Male Objectification Does Not Compare
Nov 14, 2016
Once a year, People magazine releases its Sexiest Man Alive issue, in which they bestow the designation upon one of Hollywood’s most conventionally attractive men. The partnership between People and the Sexiest Man is mutually beneficial, as the magazine generates a substantial amount of buzz, as does the Sexiest Man, who also tends to coincidentally have a movie or album out around the time of his win. Meanwhile, a cursory glance at any newsstand at any given time reveals a vast array of magazines adorned with images of scantily-clad — if clad at all — women with tantalizing headlines that promise even more inside. Often, the women on these magazines like Playboy or GQ are nameless models, faces and bodies without an identity. In both of these scenarios, a person is being objectified. To reduce any person to essentially their physical appearance alone is wrong. That said, the latter situation is far more damaging and insidious than the former.
So widespread is the dominance of men that society begins to tune it out. To see female talk show hosts jokingly admire and praise a man’s body is inherently operating on a certain level of irony. Audiences laugh at this simply because the standard is being subverted, and it is so startling that it’s funny. Hop on to any subway train and chances are some of the ads will be for plastic surgeons, punctuated with suggestive photos of women along with sharp language designed to make them feel inferior. For women, there is simply no escape from the knowledge that our bodies are constantly being scrutinized. There is no equivalent of this for men.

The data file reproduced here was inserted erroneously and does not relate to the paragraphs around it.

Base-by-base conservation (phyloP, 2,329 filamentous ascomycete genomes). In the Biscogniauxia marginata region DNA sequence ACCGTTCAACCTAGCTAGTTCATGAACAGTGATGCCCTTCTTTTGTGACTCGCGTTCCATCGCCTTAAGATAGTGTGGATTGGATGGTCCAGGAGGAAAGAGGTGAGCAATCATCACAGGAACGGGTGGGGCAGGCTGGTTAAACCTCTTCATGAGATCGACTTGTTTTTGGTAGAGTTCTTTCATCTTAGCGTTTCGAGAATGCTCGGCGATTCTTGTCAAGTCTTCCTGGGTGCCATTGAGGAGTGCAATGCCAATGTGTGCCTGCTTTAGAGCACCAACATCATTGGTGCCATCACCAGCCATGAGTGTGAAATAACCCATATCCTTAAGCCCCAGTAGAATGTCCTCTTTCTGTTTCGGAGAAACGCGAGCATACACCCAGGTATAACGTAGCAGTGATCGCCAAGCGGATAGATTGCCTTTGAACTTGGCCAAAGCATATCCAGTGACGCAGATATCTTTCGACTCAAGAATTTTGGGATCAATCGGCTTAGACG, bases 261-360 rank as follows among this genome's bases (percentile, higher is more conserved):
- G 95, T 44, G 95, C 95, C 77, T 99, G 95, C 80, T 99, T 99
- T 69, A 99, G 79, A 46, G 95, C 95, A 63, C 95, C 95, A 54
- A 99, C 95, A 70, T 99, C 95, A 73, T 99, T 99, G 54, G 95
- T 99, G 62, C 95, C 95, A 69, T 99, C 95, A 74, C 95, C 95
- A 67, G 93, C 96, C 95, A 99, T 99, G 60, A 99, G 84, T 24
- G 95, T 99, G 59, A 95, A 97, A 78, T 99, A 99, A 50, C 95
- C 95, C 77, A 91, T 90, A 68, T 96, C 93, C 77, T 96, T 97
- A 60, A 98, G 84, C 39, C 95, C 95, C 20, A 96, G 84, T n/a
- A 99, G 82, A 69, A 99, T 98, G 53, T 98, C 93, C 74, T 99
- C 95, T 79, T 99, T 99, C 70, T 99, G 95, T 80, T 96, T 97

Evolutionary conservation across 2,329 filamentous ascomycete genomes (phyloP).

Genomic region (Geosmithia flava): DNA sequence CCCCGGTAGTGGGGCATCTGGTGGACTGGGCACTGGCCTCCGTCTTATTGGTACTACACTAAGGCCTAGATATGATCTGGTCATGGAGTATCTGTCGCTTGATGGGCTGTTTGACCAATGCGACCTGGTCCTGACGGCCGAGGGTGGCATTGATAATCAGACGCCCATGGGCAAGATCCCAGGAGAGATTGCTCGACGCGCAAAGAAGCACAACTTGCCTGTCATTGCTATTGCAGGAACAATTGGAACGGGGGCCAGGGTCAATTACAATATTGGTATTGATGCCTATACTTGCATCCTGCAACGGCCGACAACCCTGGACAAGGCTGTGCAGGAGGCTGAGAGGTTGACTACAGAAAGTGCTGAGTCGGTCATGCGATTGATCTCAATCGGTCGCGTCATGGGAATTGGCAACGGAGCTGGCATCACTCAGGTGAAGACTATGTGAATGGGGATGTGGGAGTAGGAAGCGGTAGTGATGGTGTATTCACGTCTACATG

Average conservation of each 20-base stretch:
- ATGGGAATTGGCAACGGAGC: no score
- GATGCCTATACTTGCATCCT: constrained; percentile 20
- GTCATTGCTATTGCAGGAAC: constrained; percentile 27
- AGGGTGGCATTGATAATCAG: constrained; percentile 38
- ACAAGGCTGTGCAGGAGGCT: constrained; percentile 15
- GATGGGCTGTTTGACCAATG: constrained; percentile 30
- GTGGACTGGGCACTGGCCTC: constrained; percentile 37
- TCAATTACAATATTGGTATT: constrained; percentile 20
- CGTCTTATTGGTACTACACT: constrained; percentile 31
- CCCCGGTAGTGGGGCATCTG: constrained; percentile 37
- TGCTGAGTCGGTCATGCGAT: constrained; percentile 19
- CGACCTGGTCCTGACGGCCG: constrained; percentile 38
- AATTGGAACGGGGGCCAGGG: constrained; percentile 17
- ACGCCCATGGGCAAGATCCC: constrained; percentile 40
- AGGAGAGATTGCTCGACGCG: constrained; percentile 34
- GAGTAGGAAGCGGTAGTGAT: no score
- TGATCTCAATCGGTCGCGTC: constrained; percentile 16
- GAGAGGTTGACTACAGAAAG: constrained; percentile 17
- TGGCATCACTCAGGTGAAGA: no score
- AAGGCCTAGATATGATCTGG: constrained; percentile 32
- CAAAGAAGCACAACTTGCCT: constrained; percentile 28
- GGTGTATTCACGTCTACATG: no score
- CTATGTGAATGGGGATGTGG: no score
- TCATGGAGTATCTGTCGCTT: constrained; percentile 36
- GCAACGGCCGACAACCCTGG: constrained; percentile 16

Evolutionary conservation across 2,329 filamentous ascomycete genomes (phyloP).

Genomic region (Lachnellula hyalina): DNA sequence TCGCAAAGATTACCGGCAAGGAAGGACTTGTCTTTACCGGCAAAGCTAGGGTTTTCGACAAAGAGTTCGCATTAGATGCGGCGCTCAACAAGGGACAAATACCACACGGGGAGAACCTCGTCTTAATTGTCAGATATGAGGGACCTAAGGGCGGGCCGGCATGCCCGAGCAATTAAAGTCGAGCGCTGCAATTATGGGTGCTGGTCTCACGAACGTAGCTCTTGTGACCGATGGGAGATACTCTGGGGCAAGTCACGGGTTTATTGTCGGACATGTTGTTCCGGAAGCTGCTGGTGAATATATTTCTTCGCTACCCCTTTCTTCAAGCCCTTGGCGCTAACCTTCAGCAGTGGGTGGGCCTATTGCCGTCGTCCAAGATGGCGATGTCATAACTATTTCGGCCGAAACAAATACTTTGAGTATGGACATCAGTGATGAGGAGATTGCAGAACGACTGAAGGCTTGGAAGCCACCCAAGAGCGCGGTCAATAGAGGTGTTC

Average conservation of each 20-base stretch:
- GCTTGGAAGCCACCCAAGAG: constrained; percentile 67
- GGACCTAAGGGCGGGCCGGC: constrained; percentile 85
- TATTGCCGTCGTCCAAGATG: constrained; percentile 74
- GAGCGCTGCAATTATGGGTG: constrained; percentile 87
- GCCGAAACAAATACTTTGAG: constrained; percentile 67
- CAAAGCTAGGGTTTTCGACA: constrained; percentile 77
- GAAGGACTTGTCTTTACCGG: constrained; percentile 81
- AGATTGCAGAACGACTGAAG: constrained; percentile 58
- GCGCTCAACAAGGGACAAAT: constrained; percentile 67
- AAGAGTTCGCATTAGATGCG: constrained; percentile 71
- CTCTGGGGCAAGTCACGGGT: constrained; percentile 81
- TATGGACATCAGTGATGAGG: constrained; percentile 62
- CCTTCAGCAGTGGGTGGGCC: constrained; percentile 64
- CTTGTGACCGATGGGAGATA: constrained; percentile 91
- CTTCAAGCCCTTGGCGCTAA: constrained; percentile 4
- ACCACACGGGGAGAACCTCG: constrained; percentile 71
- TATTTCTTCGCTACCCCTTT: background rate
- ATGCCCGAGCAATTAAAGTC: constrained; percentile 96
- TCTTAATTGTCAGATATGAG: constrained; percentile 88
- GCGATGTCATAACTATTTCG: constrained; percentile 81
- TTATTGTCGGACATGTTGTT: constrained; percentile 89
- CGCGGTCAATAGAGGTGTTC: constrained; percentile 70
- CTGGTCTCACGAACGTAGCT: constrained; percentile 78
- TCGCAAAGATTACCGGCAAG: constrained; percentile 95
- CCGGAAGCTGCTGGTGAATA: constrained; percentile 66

To compare the objectification of women to the objectification of men is to create a false binary. Men make up 96 percent of CEOs in the Fortune 500. White women make 75 cents on every dollar men make. The United States Senate is currently 80 percent male. Just last week, America elected a president who shames women for gaining weight and brags about grabbing them by their genitals, as if they are objects for him to claim. When a grotesquely bigoted and unqualified man is better trusted with power than a woman with a myriad of qualifications and decades of experience, it is clear that society is not operating on level ground.
Decrying the objectification of male bodies is like claiming that All Lives Matter: it is stating a generalization that is technically true while neglecting to recognize the nuance, history and differences involved. When a man is objectified, he is objectified as part of a one time event. When a woman is objectified, she is objectified by society.
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A version of this article appeared in the Monday, November 14th print edition. Email Annie Cohen at [email protected]